1. 5

                                                          Arguably we should have the mechanism to document reason for upvotes.

                                                          But, downvotes without reasons are a malfeature. That mechanisms encourage the level of discourse one finds at HN and Reddit.

                                                          We at least attempt to do better.

                                                          1. 3

                                                            Because in my view, the system here is designed to measure merit.

                                                            If I think an article is interesting or useful, I upvote it. If I don’t, I simply leave that article alone. No negative action is required.

                                                            We DO need a mechanism for keeping what’s posted here in line with the kind of thing the community wants to see, and that’s where I see down votes coming in.

                                                            Think of Lobsters as a bar graph, with the most voted for articles bubbling to the top and generating the longest bar.

                                                          2. 1

                                                            At least on HN and TrueReddit, which I think share your (and my) pref

                                                            People can disagree on what things constitute that which has no place here

                                                            1. 1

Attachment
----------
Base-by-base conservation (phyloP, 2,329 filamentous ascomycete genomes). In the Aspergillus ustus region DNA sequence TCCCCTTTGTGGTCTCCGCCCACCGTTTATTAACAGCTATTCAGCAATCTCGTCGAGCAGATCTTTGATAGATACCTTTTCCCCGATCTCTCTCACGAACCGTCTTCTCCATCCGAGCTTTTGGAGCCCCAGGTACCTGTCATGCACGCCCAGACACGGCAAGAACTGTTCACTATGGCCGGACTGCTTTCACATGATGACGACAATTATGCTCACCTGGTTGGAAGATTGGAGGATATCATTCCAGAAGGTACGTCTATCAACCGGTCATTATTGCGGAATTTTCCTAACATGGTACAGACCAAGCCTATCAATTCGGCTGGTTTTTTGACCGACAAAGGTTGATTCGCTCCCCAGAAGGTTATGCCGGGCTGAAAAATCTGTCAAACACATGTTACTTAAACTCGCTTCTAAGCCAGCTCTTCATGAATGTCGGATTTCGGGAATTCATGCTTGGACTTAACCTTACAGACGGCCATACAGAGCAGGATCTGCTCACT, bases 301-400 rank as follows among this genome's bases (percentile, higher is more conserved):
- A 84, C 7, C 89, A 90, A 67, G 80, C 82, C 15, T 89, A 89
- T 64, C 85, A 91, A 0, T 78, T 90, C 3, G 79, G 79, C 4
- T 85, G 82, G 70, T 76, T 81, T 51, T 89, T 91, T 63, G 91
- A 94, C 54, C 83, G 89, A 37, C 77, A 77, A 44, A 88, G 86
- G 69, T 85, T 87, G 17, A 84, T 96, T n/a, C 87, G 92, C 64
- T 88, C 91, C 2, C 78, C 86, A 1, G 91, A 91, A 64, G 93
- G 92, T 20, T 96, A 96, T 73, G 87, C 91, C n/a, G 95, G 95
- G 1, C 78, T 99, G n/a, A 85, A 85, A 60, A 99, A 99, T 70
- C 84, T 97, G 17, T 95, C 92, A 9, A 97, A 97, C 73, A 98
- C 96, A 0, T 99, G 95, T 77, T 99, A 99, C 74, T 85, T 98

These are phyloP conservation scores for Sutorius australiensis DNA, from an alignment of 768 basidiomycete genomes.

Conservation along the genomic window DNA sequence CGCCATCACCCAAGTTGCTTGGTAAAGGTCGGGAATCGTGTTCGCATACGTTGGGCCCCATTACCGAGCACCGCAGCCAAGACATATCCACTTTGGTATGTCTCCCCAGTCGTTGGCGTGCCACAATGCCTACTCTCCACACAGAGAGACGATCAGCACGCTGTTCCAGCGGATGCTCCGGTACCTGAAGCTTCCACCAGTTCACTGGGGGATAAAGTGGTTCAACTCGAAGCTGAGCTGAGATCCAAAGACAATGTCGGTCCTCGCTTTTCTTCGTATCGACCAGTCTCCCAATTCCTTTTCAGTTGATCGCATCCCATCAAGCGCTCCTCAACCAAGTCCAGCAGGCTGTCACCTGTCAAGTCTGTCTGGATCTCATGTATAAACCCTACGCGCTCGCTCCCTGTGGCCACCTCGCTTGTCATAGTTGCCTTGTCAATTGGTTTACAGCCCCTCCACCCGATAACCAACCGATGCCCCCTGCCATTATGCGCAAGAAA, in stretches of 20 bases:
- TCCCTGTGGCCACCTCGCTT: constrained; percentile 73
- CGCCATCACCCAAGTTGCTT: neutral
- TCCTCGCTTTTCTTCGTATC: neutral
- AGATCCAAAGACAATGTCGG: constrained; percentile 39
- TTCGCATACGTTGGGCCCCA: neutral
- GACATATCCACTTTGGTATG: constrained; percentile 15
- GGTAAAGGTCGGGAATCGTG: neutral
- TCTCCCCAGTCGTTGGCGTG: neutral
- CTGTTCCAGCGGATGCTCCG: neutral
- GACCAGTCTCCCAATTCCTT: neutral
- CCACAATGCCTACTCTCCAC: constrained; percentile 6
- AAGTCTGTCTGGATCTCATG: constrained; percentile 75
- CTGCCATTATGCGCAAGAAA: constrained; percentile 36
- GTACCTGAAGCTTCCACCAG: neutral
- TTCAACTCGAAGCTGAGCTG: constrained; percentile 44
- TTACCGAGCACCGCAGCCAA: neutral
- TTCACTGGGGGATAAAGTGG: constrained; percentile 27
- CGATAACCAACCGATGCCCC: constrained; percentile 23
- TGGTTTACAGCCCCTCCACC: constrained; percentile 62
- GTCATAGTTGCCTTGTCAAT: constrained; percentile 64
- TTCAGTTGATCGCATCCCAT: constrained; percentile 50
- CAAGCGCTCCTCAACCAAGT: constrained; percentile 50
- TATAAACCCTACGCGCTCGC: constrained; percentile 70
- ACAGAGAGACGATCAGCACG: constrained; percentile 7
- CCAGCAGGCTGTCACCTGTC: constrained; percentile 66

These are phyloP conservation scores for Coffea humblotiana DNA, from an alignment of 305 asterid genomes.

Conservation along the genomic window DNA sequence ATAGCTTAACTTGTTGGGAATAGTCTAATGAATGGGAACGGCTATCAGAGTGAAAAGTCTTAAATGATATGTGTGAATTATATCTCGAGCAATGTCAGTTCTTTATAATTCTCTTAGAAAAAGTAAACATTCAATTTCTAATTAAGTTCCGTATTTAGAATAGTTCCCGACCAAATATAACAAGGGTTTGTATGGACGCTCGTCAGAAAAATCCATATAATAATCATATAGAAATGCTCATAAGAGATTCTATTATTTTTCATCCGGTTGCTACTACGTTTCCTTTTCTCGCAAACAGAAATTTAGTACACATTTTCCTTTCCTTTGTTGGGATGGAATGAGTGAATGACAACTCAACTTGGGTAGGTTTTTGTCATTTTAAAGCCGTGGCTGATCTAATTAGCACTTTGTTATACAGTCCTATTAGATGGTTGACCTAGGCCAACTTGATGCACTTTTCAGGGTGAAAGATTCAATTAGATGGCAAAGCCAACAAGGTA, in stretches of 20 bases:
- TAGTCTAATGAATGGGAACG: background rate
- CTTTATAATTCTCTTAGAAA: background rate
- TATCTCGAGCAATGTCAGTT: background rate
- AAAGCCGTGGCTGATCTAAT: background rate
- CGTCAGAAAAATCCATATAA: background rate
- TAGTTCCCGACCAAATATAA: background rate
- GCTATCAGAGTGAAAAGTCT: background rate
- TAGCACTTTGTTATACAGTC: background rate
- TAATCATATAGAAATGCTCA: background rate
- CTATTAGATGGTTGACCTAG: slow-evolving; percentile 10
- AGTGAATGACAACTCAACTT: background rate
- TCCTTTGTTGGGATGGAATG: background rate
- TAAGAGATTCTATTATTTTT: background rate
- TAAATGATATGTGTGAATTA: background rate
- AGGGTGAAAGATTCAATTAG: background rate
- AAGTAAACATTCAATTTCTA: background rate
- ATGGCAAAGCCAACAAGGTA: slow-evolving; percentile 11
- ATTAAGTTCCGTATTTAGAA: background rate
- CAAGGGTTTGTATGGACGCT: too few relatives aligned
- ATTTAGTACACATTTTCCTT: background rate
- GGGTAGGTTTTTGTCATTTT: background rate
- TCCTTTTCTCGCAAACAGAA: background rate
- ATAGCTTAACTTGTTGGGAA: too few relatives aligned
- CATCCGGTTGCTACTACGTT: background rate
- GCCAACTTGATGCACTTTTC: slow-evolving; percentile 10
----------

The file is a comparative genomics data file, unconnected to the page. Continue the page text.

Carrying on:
TrueReddit

                                                              What’s that?

                                                              1. 2

                                                                https://www.reddit.com/r/TrueReddit/

                                                                (Don’t use it myself.)

                                                          3. 2

                                                            I deliver niche content, thank you! I’d have piles of funding by VC’s and on Kickstarter if I stayed on popular topics in popular places. I imagine some others, too. Most of us are here on this specific forum for stuff better for the brain, though. ;)

                                                            Far as most downvoted, it’s gotta be that libertarian fellow: I’m often expanding their comments to see exactly what was said. Usually just some ideological repetition but every now and then a good counterpoint.

                                                            1. 1

                                                              How about having a count of our yearly total up/down votes, with an option to make them public?

                                                              1. 1